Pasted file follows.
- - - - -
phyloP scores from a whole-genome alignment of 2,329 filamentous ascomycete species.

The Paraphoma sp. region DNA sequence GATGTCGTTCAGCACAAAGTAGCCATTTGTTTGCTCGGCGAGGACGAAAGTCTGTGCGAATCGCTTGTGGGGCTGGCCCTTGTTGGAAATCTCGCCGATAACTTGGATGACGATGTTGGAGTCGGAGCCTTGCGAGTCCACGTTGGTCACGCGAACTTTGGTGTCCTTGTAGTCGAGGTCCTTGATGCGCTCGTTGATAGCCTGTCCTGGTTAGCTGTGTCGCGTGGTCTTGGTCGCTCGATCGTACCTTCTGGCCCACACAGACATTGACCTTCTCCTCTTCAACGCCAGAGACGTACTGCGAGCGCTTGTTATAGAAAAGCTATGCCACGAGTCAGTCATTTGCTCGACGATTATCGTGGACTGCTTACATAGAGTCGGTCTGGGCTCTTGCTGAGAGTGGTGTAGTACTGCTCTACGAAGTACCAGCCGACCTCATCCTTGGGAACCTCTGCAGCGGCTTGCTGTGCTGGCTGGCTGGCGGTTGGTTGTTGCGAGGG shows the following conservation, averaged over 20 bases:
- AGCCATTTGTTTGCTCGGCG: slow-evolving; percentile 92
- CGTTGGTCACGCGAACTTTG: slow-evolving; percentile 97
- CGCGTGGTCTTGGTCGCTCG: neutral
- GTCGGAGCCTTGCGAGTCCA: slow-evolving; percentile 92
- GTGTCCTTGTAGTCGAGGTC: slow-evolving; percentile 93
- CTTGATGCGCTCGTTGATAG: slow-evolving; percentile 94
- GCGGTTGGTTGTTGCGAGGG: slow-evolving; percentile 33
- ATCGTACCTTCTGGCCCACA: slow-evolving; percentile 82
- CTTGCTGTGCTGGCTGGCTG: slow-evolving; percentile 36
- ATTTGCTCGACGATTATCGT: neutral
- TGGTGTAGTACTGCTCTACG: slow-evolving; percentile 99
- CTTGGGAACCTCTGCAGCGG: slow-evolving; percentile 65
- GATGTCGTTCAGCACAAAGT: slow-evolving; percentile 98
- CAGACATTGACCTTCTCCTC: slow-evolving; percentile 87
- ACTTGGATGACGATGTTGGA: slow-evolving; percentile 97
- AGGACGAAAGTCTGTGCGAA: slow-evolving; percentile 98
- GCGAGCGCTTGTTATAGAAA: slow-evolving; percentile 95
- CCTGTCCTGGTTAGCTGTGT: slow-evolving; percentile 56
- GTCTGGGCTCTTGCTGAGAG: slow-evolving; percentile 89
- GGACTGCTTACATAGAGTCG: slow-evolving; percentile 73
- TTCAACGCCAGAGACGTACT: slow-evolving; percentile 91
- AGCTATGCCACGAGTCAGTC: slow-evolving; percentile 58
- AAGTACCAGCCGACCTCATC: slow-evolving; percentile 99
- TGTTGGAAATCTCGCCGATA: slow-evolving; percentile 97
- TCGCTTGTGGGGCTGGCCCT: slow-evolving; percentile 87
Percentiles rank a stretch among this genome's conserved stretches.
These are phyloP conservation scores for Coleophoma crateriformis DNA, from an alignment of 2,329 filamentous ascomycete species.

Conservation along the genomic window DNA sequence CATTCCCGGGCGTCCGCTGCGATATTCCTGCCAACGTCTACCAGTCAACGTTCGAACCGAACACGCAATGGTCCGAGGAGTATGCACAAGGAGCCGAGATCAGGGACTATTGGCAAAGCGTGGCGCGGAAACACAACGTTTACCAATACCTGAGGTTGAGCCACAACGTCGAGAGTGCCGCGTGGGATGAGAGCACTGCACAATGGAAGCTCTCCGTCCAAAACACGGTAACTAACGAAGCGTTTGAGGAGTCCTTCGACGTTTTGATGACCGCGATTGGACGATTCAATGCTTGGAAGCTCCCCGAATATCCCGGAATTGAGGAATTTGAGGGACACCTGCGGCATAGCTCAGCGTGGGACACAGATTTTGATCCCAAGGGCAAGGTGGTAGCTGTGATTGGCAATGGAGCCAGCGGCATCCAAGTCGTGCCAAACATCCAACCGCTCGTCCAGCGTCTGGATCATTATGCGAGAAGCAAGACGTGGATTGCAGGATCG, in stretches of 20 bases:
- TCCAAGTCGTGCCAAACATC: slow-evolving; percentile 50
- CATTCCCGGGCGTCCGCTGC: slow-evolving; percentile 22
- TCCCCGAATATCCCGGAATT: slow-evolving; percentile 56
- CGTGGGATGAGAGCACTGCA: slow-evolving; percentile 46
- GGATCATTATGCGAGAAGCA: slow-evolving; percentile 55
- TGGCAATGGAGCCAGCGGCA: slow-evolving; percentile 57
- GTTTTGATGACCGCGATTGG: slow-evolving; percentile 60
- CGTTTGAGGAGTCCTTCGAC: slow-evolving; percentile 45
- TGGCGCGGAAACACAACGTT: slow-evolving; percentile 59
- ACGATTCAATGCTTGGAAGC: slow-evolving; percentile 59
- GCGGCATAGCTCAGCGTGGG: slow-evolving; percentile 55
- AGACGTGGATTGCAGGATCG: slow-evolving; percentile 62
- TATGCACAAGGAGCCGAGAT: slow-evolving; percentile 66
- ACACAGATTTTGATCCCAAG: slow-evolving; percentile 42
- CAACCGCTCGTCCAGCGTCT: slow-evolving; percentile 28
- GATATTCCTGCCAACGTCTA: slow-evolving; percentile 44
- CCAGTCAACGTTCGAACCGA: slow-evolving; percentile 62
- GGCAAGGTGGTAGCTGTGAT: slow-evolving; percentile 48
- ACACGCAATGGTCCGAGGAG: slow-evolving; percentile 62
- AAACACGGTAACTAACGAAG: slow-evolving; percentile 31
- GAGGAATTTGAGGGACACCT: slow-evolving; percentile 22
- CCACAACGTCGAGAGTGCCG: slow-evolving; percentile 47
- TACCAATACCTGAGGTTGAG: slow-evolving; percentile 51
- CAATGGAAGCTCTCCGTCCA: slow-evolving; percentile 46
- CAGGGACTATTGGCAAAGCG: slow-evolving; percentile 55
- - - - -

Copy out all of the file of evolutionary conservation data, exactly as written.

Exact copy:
phyloP scores from a whole-genome alignment of 2,329 filamentous ascomycete species.

The Paraphoma sp. region DNA sequence GATGTCGTTCAGCACAAAGTAGCCATTTGTTTGCTCGGCGAGGACGAAAGTCTGTGCGAATCGCTTGTGGGGCTGGCCCTTGTTGGAAATCTCGCCGATAACTTGGATGACGATGTTGGAGTCGGAGCCTTGCGAGTCCACGTTGGTCACGCGAACTTTGGTGTCCTTGTAGTCGAGGTCCTTGATGCGCTCGTTGATAGCCTGTCCTGGTTAGCTGTGTCGCGTGGTCTTGGTCGCTCGATCGTACCTTCTGGCCCACACAGACATTGACCTTCTCCTCTTCAACGCCAGAGACGTACTGCGAGCGCTTGTTATAGAAAAGCTATGCCACGAGTCAGTCATTTGCTCGACGATTATCGTGGACTGCTTACATAGAGTCGGTCTGGGCTCTTGCTGAGAGTGGTGTAGTACTGCTCTACGAAGTACCAGCCGACCTCATCCTTGGGAACCTCTGCAGCGGCTTGCTGTGCTGGCTGGCTGGCGGTTGGTTGTTGCGAGGG shows the following conservation, averaged over 20 bases:
- AGCCATTTGTTTGCTCGGCG: slow-evolving; percentile 92
- CGTTGGTCACGCGAACTTTG: slow-evolving; percentile 97
- CGCGTGGTCTTGGTCGCTCG: neutral
- GTCGGAGCCTTGCGAGTCCA: slow-evolving; percentile 92
- GTGTCCTTGTAGTCGAGGTC: slow-evolving; percentile 93
- CTTGATGCGCTCGTTGATAG: slow-evolving; percentile 94
- GCGGTTGGTTGTTGCGAGGG: slow-evolving; percentile 33
- ATCGTACCTTCTGGCCCACA: slow-evolving; percentile 82
- CTTGCTGTGCTGGCTGGCTG: slow-evolving; percentile 36
- ATTTGCTCGACGATTATCGT: neutral
- TGGTGTAGTACTGCTCTACG: slow-evolving; percentile 99
- CTTGGGAACCTCTGCAGCGG: slow-evolving; percentile 65
- GATGTCGTTCAGCACAAAGT: slow-evolving; percentile 98
- CAGACATTGACCTTCTCCTC: slow-evolving; percentile 87
- ACTTGGATGACGATGTTGGA: slow-evolving; percentile 97
- AGGACGAAAGTCTGTGCGAA: slow-evolving; percentile 98
- GCGAGCGCTTGTTATAGAAA: slow-evolving; percentile 95
- CCTGTCCTGGTTAGCTGTGT: slow-evolving; percentile 56
- GTCTGGGCTCTTGCTGAGAG: slow-evolving; percentile 89
- GGACTGCTTACATAGAGTCG: slow-evolving; percentile 73
- TTCAACGCCAGAGACGTACT: slow-evolving; percentile 91
- AGCTATGCCACGAGTCAGTC: slow-evolving; percentile 58
- AAGTACCAGCCGACCTCATC: slow-evolving; percentile 99
- TGTTGGAAATCTCGCCGATA: slow-evolving; percentile 97
- TCGCTTGTGGGGCTGGCCCT: slow-evolving; percentile 87
Percentiles rank a stretch among this genome's conserved stretches.
These are phyloP conservation scores for Coleophoma crateriformis DNA, from an alignment of 2,329 filamentous ascomycete species.

Conservation along the genomic window DNA sequence CATTCCCGGGCGTCCGCTGCGATATTCCTGCCAACGTCTACCAGTCAACGTTCGAACCGAACACGCAATGGTCCGAGGAGTATGCACAAGGAGCCGAGATCAGGGACTATTGGCAAAGCGTGGCGCGGAAACACAACGTTTACCAATACCTGAGGTTGAGCCACAACGTCGAGAGTGCCGCGTGGGATGAGAGCACTGCACAATGGAAGCTCTCCGTCCAAAACACGGTAACTAACGAAGCGTTTGAGGAGTCCTTCGACGTTTTGATGACCGCGATTGGACGATTCAATGCTTGGAAGCTCCCCGAATATCCCGGAATTGAGGAATTTGAGGGACACCTGCGGCATAGCTCAGCGTGGGACACAGATTTTGATCCCAAGGGCAAGGTGGTAGCTGTGATTGGCAATGGAGCCAGCGGCATCCAAGTCGTGCCAAACATCCAACCGCTCGTCCAGCGTCTGGATCATTATGCGAGAAGCAAGACGTGGATTGCAGGATCG, in stretches of 20 bases:
- TCCAAGTCGTGCCAAACATC: slow-evolving; percentile 50
- CATTCCCGGGCGTCCGCTGC: slow-evolving; percentile 22
- TCCCCGAATATCCCGGAATT: slow-evolving; percentile 56
- CGTGGGATGAGAGCACTGCA: slow-evolving; percentile 46
- GGATCATTATGCGAGAAGCA: slow-evolving; percentile 55
- TGGCAATGGAGCCAGCGGCA: slow-evolving; percentile 57
- GTTTTGATGACCGCGATTGG: slow-evolving; percentile 60
- CGTTTGAGGAGTCCTTCGAC: slow-evolving; percentile 45
- TGGCGCGGAAACACAACGTT: slow-evolving; percentile 59
- ACGATTCAATGCTTGGAAGC: slow-evolving; percentile 59
- GCGGCATAGCTCAGCGTGGG: slow-evolving; percentile 55
- AGACGTGGATTGCAGGATCG: slow-evolving; percentile 62
- TATGCACAAGGAGCCGAGAT: slow-evolving; percentile 66
- ACACAGATTTTGATCCCAAG: slow-evolving; percentile 42
- CAACCGCTCGTCCAGCGTCT: slow-evolving; percentile 28
- GATATTCCTGCCAACGTCTA: slow-evolving; percentile 44
- CCAGTCAACGTTCGAACCGA: slow-evolving; percentile 62
- GGCAAGGTGGTAGCTGTGAT: slow-evolving; percentile 48
- ACACGCAATGGTCCGAGGAG: slow-evolving; percentile 62
- AAACACGGTAACTAACGAAG: slow-evolving; percentile 31
- GAGGAATTTGAGGGACACCT: slow-evolving; percentile 22
- CCACAACGTCGAGAGTGCCG: slow-evolving; percentile 47
- TACCAATACCTGAGGTTGAG: slow-evolving; percentile 51
- CAATGGAAGCTCTCCGTCCA: slow-evolving; percentile 46
- CAGGGACTATTGGCAAAGCG: slow-evolving; percentile 55